Although most visitors will choose to travel to Europe in the spring to save some serious bucks, there are many other perfectly acceptable reasons to cross the pond between March and May; the weather, for starters, is much more enjoyable in the springtime. The crowds aren’t as condensed, and there are flowers just about everywhere, from London’s aromatic magnolia trees to Holland’s brimful markets.
Here are six cities that will make you want to pack your bags immediately and jet off to the Old Continent.
I’ve been told Germany is a country of habit; most regions have their own distinct set of customs, culinary or otherwise, which have been passed on from one generation to the next for several centuries. And this is precisely what Germany is all about this year – the country is highlighting its many different living traditions (from the German Beer Purity Law to spooky Walpurgis Night which celebrates spring by “dancing into May” and casting spells on visitors), including Hamburg’s seafaring heritage. The world’s biggest post festival and its majestic regatta gather roughly 1.5 million people and hundreds of ships, from teeny tiny motorboat to historic sailboat and even cruise ships.
If you can’t make it to Sevilla in time for the legendary Easter celebrations, then perhaps the equally famous Feria de Abril will be a better fit. The carnival kicks off at midnight on the second Monday after Easter Sunday with a traditional lighting-up of the fairgrounds, only after which Sevillanos and visitors can start eating tapas, drinking manzanilla, talking, dressing up in traditional costumes and dancing flamenco till dawn. The feria is famous for its 1000+ casetas, ornate and bright marquee tents that host both private and public parties, including one where wine is drawn from a well and poured into buckets.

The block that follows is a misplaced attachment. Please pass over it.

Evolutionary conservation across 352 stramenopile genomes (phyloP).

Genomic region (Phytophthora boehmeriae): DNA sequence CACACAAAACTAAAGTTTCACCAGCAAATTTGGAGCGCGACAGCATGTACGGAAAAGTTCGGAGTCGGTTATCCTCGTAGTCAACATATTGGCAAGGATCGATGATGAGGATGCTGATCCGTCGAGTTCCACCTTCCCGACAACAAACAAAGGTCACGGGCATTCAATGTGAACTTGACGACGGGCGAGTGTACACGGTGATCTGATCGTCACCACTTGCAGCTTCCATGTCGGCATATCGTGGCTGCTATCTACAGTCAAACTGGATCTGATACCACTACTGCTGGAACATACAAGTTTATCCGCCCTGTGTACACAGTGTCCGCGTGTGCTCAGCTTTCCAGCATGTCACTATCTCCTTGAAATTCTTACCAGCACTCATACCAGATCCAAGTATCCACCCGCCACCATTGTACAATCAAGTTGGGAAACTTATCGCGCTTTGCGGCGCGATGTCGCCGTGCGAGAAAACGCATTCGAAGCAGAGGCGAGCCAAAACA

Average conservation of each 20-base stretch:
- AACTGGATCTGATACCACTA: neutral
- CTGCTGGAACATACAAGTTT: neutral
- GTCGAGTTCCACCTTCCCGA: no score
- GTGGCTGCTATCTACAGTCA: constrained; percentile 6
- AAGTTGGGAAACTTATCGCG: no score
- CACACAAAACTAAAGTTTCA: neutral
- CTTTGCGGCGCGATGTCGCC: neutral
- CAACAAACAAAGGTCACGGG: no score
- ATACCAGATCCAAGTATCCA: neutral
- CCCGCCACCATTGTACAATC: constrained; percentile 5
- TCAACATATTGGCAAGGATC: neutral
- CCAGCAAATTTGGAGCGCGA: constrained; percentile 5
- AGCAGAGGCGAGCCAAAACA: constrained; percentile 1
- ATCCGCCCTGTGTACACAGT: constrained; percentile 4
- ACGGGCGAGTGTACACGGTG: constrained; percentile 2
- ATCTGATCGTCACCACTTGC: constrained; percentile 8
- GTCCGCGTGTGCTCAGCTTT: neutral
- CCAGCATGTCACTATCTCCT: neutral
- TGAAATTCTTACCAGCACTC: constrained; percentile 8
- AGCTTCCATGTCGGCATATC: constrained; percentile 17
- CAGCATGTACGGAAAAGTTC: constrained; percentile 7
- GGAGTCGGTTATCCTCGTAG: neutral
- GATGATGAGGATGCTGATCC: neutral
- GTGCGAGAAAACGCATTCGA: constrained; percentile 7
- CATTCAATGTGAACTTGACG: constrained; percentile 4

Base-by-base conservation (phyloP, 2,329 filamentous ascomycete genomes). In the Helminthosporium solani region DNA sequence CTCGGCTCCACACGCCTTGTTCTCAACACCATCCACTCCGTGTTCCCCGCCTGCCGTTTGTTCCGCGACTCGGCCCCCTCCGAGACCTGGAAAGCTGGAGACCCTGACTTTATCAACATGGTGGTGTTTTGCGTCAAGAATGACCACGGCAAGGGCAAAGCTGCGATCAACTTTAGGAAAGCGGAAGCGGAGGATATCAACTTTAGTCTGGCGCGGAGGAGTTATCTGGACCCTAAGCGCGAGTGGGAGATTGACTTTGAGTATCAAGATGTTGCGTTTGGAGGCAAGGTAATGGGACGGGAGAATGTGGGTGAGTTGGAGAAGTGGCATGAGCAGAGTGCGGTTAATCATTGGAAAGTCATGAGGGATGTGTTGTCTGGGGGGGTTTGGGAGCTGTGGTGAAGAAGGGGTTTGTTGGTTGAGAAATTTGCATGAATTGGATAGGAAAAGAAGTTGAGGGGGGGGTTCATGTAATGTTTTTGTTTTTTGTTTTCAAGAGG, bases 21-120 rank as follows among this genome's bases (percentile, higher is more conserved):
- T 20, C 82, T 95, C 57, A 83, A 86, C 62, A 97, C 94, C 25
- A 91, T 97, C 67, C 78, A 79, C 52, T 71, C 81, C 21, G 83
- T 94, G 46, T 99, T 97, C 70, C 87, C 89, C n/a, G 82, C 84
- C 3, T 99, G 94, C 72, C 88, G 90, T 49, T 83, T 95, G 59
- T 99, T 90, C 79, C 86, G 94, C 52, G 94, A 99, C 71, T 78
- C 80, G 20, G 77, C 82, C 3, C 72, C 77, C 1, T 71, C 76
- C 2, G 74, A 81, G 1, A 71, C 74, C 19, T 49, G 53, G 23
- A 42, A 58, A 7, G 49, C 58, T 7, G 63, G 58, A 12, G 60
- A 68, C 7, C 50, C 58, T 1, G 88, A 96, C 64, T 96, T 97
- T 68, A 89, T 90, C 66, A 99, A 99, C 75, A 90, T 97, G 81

What better way to welcome spring than by walking around the world’s second largest flower garden, Keukenhof? This luxuriant former hunting ground features approximately 7 million flower bulbs arranged in various and imaginative designs, and spread over some odd 32 hectares. Many tour operators offer hassle-free day trips to Keukenhof from Amsterdam, which includes a drive through Holland’s iconic colourful fields.
Even though there isn’t much going on in Rome in the spring per se, two of the best arguments to visit the city in April and May are the clement weather and sparse crowds. After all, who wants to visit Rome in 40+ degree temperatures? There is only so much gelato one can eat to cool off! Visitors can expect al fresco dinners, (almost) tourist-free attractions and pink azalea-covered Spanish Steps – a sight to behold!
Although not England’s biggest tourist destination, Gloucester in the springtime can only mean one thing: Cooper’s Hill Cheese-Rolling and Wake. This whimsical event has been held every year since the 15th century on the last Monday of May on the Spring Bank Holiday at Cooper’s Hill. The festival as such is pretty self-explanatory: a 9 lb round of Double Gloucester cheese is rolled, and competitors race down the hill after it. While it may not seem like much at first, visitors should be aware that the cheese can reach speeds up to 112 km/h!
The Swiss Travel Pass couldn’t make Switzerland any more beautiful, but it made it easier to visit. The operator recently introduced the Grand Train Tour of Switzerland, an eight-day, 1,200 kilometre voyage which underlines the best of Switzerland. Departing from the country’s multicultural metropolis, Zurich, the tour includes stops in Montreux, Lucerne, Interlaken, Zermatt and Lugano to name a few. The ideal trip for first-timers in Switzerland!